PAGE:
Nearly five months after an Air India Express Boeing aircraft crashed during landing at Mangalore airport killing 158 people on board, flight details contained in the black box have revealed that the pilot-in-command was asleep for an hour and 50 minutes when the plane cruised towards its destination.
An analysis of the cockpit voice recorder (CVR) -- which contains conversation between two pilots, radio communication between the cockpit crew and others (including conversation with air traffic control personnel) and Digital Flight Data Recorder (DFDR) -- was presented before the Court of Inquiry (CoI) headed by Air Marshal (Retd) B N Gokhale.
The Directorate-General of Civil Aviation (DGCA), which presented the details to the CoI, had sent the CVR and the DFDR to the United States for data retrieval since they were heavily damaged, though the memory chips remained intact.
In the CoI, officials from Boeing, the manufacturer of the aircraft, and GE, which was involved in decoding the black box, presented their findings.
Only excerpts of the black box data were released on Wednesday and a detailed report will be submitted to the Centre along with the CoI findings by the end of this month.
The startling details culled from the CVR and the DFDR have now established that pilot error, compounded by others factors like sleeping, caused the crash.
The cockpit transcripts and coded DFDR information were released to silence persistent speculation that reasons other than pilot error might have contributed to the doom of the aircraft and the 152 passengers and six crew members.
The analysis of the CVR revealed that there was sound nasal snoring and heavy breathing for nearly two hours, indicating that one of the two pilots-in all likelihood Serbian national Captain Zslatko Glucika, 55-had fallen asleep on his seat on the 200-minute flight of IX-812 that originated in Dubai (local time 1:10 am) on May 22.
What corroborates the pilot error as the principal reason behind the crash is the long silence in the cockpit—for as long as 110 minutes-indicating that Glucika, who was believed to have about 2,000 flying hours’ experience, had dozed off ahead of landing. Captain H S Ahluwalia, 40, from Mumbai, was the co-pilot of the ill-fated aircraft.
When it was time for flight IX-812 to land, it was too late. The black box details have established that the aircraft started descent for landing when it was flying at an altitude of 4,400 feet against the normal height of 2,000 feet. Besides, the flight touched down at the 4,638 feet mark on the middle of Mangalore’s ‘table-top’ runway which has a maximum length of 8,038 feet.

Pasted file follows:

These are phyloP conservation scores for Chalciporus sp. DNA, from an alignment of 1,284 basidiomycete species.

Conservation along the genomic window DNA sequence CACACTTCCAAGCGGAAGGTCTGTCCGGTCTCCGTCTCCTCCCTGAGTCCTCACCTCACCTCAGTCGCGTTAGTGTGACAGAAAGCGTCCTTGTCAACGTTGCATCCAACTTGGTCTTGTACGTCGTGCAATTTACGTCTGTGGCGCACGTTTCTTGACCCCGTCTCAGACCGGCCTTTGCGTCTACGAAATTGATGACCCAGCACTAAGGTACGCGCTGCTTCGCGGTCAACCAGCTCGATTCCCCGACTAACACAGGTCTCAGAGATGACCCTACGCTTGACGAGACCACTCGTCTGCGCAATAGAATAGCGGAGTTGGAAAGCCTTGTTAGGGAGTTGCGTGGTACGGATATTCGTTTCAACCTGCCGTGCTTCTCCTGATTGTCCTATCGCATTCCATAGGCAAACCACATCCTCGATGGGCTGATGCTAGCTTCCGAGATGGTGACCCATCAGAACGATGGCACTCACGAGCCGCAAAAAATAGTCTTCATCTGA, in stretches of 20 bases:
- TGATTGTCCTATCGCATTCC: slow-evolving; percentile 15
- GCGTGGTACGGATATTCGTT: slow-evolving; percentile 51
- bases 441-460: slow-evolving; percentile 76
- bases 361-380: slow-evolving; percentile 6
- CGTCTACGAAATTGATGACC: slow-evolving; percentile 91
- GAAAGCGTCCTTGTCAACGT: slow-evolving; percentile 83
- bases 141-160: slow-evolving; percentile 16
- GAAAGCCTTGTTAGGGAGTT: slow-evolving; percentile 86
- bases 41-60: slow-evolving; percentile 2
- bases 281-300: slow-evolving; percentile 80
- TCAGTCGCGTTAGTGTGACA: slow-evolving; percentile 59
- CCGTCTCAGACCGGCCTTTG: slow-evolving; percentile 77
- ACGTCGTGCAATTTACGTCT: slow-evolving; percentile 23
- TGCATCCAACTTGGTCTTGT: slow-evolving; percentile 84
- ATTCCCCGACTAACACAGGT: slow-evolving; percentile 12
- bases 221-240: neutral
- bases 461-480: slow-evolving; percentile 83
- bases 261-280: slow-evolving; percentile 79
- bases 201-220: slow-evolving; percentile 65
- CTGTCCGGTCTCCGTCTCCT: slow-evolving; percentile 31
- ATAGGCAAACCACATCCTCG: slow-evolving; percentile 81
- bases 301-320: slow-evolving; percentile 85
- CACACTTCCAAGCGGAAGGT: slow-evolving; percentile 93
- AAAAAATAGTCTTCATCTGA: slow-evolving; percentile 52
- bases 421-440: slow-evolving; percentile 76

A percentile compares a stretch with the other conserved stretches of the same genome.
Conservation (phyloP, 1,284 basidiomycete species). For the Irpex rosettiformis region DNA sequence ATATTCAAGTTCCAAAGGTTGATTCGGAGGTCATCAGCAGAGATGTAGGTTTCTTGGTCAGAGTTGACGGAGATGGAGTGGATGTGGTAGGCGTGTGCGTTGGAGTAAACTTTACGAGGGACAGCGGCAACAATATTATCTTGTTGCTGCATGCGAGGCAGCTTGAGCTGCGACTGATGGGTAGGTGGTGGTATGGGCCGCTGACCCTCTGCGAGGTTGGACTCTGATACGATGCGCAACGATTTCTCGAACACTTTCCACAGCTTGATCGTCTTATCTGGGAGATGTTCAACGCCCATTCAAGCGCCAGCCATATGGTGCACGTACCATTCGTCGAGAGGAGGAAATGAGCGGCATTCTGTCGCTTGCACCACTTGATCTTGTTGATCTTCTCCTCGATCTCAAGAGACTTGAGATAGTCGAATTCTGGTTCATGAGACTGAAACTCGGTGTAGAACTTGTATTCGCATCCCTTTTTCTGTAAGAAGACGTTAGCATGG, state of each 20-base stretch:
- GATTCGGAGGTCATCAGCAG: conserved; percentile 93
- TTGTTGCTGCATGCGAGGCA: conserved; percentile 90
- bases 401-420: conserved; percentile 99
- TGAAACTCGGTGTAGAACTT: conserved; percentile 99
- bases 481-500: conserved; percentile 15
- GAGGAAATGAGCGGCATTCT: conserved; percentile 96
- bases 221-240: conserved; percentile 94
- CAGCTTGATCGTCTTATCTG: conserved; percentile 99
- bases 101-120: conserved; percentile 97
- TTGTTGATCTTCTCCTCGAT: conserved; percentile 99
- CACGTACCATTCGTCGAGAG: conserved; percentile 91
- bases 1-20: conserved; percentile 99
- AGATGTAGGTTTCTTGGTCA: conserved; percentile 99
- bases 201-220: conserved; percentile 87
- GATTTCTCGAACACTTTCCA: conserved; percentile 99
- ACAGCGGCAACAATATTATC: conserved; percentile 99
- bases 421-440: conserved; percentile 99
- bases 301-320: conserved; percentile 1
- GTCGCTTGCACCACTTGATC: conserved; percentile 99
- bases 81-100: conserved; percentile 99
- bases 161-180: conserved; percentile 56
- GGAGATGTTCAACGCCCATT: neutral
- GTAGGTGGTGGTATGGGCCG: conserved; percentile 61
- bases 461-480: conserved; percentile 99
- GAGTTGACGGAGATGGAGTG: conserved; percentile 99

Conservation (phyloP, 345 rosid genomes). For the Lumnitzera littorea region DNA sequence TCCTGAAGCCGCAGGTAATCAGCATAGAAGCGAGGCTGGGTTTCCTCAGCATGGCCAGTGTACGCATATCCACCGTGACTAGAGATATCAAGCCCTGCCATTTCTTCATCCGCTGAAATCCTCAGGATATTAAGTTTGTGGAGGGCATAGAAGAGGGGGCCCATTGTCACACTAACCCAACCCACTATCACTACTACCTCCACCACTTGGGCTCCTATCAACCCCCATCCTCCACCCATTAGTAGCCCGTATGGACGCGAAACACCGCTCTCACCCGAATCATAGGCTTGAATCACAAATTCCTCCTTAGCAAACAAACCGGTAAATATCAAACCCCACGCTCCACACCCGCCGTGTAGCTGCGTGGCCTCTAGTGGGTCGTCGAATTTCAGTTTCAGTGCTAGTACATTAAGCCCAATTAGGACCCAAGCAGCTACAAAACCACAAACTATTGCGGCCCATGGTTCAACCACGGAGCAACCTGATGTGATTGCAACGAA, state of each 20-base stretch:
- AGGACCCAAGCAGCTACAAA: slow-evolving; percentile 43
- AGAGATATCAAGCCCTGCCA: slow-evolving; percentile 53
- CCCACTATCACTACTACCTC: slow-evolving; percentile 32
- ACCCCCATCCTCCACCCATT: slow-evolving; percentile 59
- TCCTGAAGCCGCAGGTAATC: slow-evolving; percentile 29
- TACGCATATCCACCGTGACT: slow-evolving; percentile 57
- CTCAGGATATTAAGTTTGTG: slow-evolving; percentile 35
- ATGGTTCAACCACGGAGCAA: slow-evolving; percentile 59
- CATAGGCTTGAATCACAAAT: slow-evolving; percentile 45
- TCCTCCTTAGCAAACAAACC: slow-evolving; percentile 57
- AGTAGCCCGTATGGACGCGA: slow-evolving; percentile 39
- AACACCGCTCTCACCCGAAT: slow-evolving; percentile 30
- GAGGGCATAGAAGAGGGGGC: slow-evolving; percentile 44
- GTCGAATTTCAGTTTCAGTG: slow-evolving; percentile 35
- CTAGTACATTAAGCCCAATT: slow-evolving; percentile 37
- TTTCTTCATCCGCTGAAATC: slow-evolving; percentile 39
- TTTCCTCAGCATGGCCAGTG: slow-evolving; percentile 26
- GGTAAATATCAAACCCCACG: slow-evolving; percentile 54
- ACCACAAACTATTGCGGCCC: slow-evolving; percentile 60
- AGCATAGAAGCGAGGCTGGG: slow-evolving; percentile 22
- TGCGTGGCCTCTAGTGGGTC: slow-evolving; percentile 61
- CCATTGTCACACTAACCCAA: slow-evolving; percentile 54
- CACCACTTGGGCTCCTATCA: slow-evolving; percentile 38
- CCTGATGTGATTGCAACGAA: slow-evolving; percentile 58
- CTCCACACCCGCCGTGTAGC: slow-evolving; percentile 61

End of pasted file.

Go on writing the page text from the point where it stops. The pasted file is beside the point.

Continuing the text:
According to civil aviation regulations, normal touchdown mark for passenger aircraft is 1,000 feet. This strongly indicates that Glucika not only reacted late and overshot the runway, but certain standard operating procedures were not followed during landing.
DHNS reported on August 19 the pilots’ last-minute conversation in which Capt Ahluwalia desperately cautioned Glucika to abort landing and “go around”, meaning that the pilot should not attempt a landing and instead try to fly without touching down.
The co-pilot is heard on the audio telling Glucika “we don’t have enough runway left”. Capt Ahluwalia’s last word to his commanding pilot was “control” and then the aircraft fell on to a steep slope before exploding into a ball of fire.
According to the decoded information from the black box, the aircraft was not on its glide path while landing. As suspected earlier, the Boeing 737-800 aircraft was flying at an unusually high speed of 139 knots during landing. In the course of the inquiry and inspection of the aircraft’s remains it was found that the plane’s landing gear was found in the takeoff position, suggesting that the pilot tried a “go around.”
“Despite the high speed and landing in the middle of the runway, had the pilot tried to stop the aircraft instead of taking off after making touch down, it would have stopped at least at the end of the run way averting the disaster,” a Boeing official said. In support of the evidence that the pilot tried a “go around,” the DFDR shows that Glucika activated the takeoff gear and that the engine was in powered to high speed. “During normal touch down the engine speed is always low”, the official said.
“The main reason for the accident was that the pilot(s) tried to take off when just 800 feet of the runway was left. It was a wrong judgment while attempting a takeoff,” he said.
The decoding of the black box also shows that the GPS (ground proximity warning system) precision approach and landing system of the aircraft had given several warnings indicating that it was taking a wrong glide path. The CVR records show that both pilots had discussed that the aircraft was following a wrong glide path.
Early on May 22, the weather was fine for landing and visibility 6 km. The runway was dry and clearance had been given for landing under the Instrument Landing System. According to Boeing, the runway length for a 737-800 type aircraft during landing should be 7,500 feet.
(This article is quoted from the Deccan Herald News Service although several versions of the story have been sent to media taking credit for it)